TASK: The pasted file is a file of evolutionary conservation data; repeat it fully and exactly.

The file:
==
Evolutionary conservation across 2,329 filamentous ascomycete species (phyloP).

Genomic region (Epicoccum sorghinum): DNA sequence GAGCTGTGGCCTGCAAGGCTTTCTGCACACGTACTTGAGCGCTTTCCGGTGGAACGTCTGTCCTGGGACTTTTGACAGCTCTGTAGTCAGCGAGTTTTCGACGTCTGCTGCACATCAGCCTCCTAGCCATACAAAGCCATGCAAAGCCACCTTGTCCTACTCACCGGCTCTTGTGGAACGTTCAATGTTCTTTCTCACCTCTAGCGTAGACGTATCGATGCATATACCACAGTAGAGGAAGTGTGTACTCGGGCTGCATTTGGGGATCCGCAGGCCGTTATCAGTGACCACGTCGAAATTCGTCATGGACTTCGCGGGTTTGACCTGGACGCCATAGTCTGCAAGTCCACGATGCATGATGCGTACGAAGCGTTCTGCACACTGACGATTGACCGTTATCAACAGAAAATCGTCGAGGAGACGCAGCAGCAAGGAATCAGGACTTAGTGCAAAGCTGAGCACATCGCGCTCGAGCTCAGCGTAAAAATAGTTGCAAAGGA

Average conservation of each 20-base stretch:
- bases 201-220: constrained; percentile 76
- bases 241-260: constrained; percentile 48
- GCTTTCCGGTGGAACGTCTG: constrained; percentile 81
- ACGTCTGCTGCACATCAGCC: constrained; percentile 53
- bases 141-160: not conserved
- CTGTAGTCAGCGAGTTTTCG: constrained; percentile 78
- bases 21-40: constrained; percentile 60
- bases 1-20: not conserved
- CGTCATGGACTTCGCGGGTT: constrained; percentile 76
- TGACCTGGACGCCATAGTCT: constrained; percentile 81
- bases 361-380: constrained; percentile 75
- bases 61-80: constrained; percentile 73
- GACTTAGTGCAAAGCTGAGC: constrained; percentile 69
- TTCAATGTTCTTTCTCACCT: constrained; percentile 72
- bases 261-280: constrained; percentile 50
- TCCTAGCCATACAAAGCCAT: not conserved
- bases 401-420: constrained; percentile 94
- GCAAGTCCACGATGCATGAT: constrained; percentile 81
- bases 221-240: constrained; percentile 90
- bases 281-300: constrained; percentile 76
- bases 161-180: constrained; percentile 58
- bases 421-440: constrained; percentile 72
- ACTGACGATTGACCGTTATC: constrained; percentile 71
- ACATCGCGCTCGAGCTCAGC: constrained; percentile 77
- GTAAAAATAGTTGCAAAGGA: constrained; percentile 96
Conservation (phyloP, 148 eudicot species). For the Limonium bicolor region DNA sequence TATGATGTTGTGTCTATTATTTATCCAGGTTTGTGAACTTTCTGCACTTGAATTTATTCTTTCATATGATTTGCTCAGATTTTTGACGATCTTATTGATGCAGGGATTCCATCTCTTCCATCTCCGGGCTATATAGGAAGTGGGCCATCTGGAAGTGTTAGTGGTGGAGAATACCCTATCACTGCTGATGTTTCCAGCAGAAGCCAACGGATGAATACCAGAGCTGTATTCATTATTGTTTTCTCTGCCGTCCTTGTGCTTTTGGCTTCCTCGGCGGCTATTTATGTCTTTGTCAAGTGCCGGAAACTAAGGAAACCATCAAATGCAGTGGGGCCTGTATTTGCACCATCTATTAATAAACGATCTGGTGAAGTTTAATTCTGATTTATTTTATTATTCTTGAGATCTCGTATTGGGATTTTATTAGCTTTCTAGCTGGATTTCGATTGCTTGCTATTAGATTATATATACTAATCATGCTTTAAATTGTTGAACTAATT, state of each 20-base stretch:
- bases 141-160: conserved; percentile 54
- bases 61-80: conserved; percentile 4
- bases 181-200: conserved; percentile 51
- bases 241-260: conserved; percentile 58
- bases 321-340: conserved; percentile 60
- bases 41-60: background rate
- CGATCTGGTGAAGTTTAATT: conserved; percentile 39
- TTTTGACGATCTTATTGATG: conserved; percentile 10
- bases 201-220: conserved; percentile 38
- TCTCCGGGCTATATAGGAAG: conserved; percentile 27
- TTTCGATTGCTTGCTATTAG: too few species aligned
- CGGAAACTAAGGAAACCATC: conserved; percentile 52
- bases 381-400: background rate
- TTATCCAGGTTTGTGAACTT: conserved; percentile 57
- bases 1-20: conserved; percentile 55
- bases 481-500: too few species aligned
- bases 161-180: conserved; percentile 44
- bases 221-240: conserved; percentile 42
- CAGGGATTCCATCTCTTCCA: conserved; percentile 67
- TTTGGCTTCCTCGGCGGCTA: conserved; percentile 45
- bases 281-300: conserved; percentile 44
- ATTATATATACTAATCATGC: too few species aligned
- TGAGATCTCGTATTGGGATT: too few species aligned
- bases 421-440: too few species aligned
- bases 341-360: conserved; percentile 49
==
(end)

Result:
Evolutionary conservation across 2,329 filamentous ascomycete species (phyloP).

Genomic region (Epicoccum sorghinum): DNA sequence GAGCTGTGGCCTGCAAGGCTTTCTGCACACGTACTTGAGCGCTTTCCGGTGGAACGTCTGTCCTGGGACTTTTGACAGCTCTGTAGTCAGCGAGTTTTCGACGTCTGCTGCACATCAGCCTCCTAGCCATACAAAGCCATGCAAAGCCACCTTGTCCTACTCACCGGCTCTTGTGGAACGTTCAATGTTCTTTCTCACCTCTAGCGTAGACGTATCGATGCATATACCACAGTAGAGGAAGTGTGTACTCGGGCTGCATTTGGGGATCCGCAGGCCGTTATCAGTGACCACGTCGAAATTCGTCATGGACTTCGCGGGTTTGACCTGGACGCCATAGTCTGCAAGTCCACGATGCATGATGCGTACGAAGCGTTCTGCACACTGACGATTGACCGTTATCAACAGAAAATCGTCGAGGAGACGCAGCAGCAAGGAATCAGGACTTAGTGCAAAGCTGAGCACATCGCGCTCGAGCTCAGCGTAAAAATAGTTGCAAAGGA

Average conservation of each 20-base stretch:
- bases 201-220: constrained; percentile 76
- bases 241-260: constrained; percentile 48
- GCTTTCCGGTGGAACGTCTG: constrained; percentile 81
- ACGTCTGCTGCACATCAGCC: constrained; percentile 53
- bases 141-160: not conserved
- CTGTAGTCAGCGAGTTTTCG: constrained; percentile 78
- bases 21-40: constrained; percentile 60
- bases 1-20: not conserved
- CGTCATGGACTTCGCGGGTT: constrained; percentile 76
- TGACCTGGACGCCATAGTCT: constrained; percentile 81
- bases 361-380: constrained; percentile 75
- bases 61-80: constrained; percentile 73
- GACTTAGTGCAAAGCTGAGC: constrained; percentile 69
- TTCAATGTTCTTTCTCACCT: constrained; percentile 72
- bases 261-280: constrained; percentile 50
- TCCTAGCCATACAAAGCCAT: not conserved
- bases 401-420: constrained; percentile 94
- GCAAGTCCACGATGCATGAT: constrained; percentile 81
- bases 221-240: constrained; percentile 90
- bases 281-300: constrained; percentile 76
- bases 161-180: constrained; percentile 58
- bases 421-440: constrained; percentile 72
- ACTGACGATTGACCGTTATC: constrained; percentile 71
- ACATCGCGCTCGAGCTCAGC: constrained; percentile 77
- GTAAAAATAGTTGCAAAGGA: constrained; percentile 96
Conservation (phyloP, 148 eudicot species). For the Limonium bicolor region DNA sequence TATGATGTTGTGTCTATTATTTATCCAGGTTTGTGAACTTTCTGCACTTGAATTTATTCTTTCATATGATTTGCTCAGATTTTTGACGATCTTATTGATGCAGGGATTCCATCTCTTCCATCTCCGGGCTATATAGGAAGTGGGCCATCTGGAAGTGTTAGTGGTGGAGAATACCCTATCACTGCTGATGTTTCCAGCAGAAGCCAACGGATGAATACCAGAGCTGTATTCATTATTGTTTTCTCTGCCGTCCTTGTGCTTTTGGCTTCCTCGGCGGCTATTTATGTCTTTGTCAAGTGCCGGAAACTAAGGAAACCATCAAATGCAGTGGGGCCTGTATTTGCACCATCTATTAATAAACGATCTGGTGAAGTTTAATTCTGATTTATTTTATTATTCTTGAGATCTCGTATTGGGATTTTATTAGCTTTCTAGCTGGATTTCGATTGCTTGCTATTAGATTATATATACTAATCATGCTTTAAATTGTTGAACTAATT, state of each 20-base stretch:
- bases 141-160: conserved; percentile 54
- bases 61-80: conserved; percentile 4
- bases 181-200: conserved; percentile 51
- bases 241-260: conserved; percentile 58
- bases 321-340: conserved; percentile 60
- bases 41-60: background rate
- CGATCTGGTGAAGTTTAATT: conserved; percentile 39
- TTTTGACGATCTTATTGATG: conserved; percentile 10
- bases 201-220: conserved; percentile 38
- TCTCCGGGCTATATAGGAAG: conserved; percentile 27
- TTTCGATTGCTTGCTATTAG: too few species aligned
- CGGAAACTAAGGAAACCATC: conserved; percentile 52
- bases 381-400: background rate
- TTATCCAGGTTTGTGAACTT: conserved; percentile 57
- bases 1-20: conserved; percentile 55
- bases 481-500: too few species aligned
- bases 161-180: conserved; percentile 44
- bases 221-240: conserved; percentile 42
- CAGGGATTCCATCTCTTCCA: conserved; percentile 67
- TTTGGCTTCCTCGGCGGCTA: conserved; percentile 45
- bases 281-300: conserved; percentile 44
- ATTATATATACTAATCATGC: too few species aligned
- TGAGATCTCGTATTGGGATT: too few species aligned
- bases 421-440: too few species aligned
- bases 341-360: conserved; percentile 49